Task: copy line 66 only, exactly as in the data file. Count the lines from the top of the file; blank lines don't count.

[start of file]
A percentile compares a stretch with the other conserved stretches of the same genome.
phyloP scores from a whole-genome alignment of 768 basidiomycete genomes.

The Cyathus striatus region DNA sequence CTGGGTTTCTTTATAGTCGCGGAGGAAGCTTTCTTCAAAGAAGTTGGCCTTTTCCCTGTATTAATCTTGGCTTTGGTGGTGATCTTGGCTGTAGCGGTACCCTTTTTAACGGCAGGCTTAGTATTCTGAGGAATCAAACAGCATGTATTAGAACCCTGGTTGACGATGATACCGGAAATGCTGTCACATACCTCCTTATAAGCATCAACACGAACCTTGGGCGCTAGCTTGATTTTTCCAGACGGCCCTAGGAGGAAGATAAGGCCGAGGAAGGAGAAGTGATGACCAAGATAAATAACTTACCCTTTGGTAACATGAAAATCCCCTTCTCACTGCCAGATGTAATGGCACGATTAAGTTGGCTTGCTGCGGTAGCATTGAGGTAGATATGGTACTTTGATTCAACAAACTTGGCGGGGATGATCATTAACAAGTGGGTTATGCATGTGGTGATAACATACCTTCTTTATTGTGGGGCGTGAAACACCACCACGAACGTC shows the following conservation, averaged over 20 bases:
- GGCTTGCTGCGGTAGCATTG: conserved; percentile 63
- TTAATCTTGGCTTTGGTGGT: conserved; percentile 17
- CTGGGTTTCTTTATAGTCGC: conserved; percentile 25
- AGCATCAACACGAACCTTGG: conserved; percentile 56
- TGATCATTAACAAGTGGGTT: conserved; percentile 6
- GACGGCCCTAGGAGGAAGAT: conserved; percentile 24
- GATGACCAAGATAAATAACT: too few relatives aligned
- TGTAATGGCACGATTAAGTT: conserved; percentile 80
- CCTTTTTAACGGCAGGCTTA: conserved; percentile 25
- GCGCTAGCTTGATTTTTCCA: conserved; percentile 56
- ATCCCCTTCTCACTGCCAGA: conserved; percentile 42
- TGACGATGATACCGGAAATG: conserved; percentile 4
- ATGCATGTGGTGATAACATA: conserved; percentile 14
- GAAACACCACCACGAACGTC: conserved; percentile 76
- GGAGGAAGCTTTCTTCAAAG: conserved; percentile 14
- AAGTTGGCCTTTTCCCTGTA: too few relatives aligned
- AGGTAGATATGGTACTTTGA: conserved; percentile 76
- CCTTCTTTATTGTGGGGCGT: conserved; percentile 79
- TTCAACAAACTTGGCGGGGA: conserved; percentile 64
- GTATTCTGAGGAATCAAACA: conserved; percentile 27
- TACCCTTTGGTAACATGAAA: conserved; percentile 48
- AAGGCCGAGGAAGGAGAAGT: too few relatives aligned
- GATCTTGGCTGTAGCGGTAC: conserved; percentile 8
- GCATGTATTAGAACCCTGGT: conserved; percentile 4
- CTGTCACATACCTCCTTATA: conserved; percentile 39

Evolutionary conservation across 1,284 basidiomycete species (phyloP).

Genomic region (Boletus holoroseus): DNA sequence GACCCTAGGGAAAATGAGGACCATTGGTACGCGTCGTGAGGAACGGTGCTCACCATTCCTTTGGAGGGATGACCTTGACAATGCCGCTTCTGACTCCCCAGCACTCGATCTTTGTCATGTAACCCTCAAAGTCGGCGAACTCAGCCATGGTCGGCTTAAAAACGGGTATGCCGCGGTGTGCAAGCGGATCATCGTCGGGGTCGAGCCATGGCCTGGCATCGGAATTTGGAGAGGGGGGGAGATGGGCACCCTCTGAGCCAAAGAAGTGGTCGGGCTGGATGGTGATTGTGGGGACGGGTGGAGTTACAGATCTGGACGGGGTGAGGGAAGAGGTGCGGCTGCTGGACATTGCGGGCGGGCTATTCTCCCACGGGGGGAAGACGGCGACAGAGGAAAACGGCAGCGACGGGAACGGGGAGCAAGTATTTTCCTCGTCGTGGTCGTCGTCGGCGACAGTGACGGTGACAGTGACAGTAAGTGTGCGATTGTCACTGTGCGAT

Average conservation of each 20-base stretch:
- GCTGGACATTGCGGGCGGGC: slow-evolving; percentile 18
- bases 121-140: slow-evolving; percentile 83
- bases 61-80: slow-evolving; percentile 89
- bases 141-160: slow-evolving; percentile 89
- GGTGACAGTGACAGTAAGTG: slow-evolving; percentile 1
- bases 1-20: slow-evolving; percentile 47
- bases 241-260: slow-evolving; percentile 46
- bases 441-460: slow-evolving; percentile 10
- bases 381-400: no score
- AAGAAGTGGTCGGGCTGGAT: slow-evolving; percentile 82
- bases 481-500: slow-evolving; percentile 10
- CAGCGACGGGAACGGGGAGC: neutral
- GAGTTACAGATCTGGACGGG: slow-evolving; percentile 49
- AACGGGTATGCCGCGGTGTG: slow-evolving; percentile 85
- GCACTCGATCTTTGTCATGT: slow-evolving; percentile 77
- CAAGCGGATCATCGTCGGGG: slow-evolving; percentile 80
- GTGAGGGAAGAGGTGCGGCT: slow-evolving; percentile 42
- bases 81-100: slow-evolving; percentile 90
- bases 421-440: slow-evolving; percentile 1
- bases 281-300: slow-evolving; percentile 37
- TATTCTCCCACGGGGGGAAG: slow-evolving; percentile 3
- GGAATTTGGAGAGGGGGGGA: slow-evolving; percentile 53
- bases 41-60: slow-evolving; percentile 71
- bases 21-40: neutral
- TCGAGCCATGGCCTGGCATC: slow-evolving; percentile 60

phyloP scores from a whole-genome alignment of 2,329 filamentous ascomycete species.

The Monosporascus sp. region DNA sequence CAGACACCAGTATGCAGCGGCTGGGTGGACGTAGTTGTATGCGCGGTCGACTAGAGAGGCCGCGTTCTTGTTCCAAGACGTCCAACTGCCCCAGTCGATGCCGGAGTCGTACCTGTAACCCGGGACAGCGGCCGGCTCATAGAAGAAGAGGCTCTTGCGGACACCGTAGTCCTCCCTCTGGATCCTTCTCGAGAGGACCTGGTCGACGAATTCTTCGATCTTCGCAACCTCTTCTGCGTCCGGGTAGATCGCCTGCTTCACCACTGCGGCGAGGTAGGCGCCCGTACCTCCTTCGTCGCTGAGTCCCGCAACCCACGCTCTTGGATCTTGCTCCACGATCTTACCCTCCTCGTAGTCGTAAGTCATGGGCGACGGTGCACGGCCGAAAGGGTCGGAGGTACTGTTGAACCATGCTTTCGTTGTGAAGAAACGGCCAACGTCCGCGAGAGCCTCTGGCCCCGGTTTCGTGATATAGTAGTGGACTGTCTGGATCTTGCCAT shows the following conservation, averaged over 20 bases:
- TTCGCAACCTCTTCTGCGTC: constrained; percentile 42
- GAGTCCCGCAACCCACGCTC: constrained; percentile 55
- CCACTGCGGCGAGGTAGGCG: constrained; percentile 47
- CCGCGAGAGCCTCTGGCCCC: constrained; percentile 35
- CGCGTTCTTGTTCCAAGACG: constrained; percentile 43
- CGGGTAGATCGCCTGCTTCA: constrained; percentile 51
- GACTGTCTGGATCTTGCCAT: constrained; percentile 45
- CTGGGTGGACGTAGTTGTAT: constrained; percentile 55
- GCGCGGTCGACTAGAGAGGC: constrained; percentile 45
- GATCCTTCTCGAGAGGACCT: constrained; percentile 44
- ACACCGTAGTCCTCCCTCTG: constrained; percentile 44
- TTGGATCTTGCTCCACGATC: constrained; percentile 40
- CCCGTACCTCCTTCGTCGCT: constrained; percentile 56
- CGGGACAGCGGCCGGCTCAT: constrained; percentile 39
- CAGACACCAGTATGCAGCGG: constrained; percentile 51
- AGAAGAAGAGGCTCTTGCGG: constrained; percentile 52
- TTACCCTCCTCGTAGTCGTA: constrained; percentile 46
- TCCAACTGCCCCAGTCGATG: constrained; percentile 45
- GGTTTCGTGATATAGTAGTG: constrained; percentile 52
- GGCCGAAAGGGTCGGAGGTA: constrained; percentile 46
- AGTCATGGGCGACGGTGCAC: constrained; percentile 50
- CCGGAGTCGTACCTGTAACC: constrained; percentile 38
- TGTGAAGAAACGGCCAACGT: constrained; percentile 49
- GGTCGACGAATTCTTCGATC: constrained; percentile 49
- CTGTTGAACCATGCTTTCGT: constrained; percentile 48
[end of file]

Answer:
- CTGGGTGGACGTAGTTGTAT: constrained; percentile 55